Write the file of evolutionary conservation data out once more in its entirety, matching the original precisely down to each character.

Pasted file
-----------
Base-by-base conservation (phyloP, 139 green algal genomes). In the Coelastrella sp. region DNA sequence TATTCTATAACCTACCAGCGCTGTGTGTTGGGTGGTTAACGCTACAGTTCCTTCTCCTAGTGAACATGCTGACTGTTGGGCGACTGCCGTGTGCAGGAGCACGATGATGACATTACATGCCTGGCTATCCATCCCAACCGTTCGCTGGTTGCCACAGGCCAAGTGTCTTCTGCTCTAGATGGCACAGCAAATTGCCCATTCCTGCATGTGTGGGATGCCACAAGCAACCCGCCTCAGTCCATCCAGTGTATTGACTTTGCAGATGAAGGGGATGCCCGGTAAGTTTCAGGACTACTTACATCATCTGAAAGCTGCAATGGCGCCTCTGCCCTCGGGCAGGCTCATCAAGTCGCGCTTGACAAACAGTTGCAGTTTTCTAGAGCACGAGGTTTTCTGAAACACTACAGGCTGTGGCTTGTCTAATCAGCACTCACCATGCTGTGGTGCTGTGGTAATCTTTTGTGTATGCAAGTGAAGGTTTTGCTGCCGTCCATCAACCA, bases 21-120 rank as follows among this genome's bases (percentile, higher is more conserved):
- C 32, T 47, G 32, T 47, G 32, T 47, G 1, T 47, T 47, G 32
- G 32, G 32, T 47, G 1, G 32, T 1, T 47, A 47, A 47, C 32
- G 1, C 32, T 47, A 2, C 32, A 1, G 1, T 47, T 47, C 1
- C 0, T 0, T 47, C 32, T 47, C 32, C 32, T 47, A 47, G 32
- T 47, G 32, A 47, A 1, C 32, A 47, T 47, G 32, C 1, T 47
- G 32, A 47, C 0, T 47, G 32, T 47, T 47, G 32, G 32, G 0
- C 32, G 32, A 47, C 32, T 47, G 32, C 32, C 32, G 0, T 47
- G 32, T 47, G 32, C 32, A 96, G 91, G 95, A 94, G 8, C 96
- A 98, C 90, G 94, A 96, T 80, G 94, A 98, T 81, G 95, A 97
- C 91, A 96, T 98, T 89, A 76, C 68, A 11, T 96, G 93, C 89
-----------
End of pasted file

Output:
Base-by-base conservation (phyloP, 139 green algal genomes). In the Coelastrella sp. region DNA sequence TATTCTATAACCTACCAGCGCTGTGTGTTGGGTGGTTAACGCTACAGTTCCTTCTCCTAGTGAACATGCTGACTGTTGGGCGACTGCCGTGTGCAGGAGCACGATGATGACATTACATGCCTGGCTATCCATCCCAACCGTTCGCTGGTTGCCACAGGCCAAGTGTCTTCTGCTCTAGATGGCACAGCAAATTGCCCATTCCTGCATGTGTGGGATGCCACAAGCAACCCGCCTCAGTCCATCCAGTGTATTGACTTTGCAGATGAAGGGGATGCCCGGTAAGTTTCAGGACTACTTACATCATCTGAAAGCTGCAATGGCGCCTCTGCCCTCGGGCAGGCTCATCAAGTCGCGCTTGACAAACAGTTGCAGTTTTCTAGAGCACGAGGTTTTCTGAAACACTACAGGCTGTGGCTTGTCTAATCAGCACTCACCATGCTGTGGTGCTGTGGTAATCTTTTGTGTATGCAAGTGAAGGTTTTGCTGCCGTCCATCAACCA, bases 21-120 rank as follows among this genome's bases (percentile, higher is more conserved):
- C 32, T 47, G 32, T 47, G 32, T 47, G 1, T 47, T 47, G 32
- G 32, G 32, T 47, G 1, G 32, T 1, T 47, A 47, A 47, C 32
- G 1, C 32, T 47, A 2, C 32, A 1, G 1, T 47, T 47, C 1
- C 0, T 0, T 47, C 32, T 47, C 32, C 32, T 47, A 47, G 32
- T 47, G 32, A 47, A 1, C 32, A 47, T 47, G 32, C 1, T 47
- G 32, A 47, C 0, T 47, G 32, T 47, T 47, G 32, G 32, G 0
- C 32, G 32, A 47, C 32, T 47, G 32, C 32, C 32, G 0, T 47
- G 32, T 47, G 32, C 32, A 96, G 91, G 95, A 94, G 8, C 96
- A 98, C 90, G 94, A 96, T 80, G 94, A 98, T 81, G 95, A 97
- C 91, A 96, T 98, T 89, A 76, C 68, A 11, T 96, G 93, C 89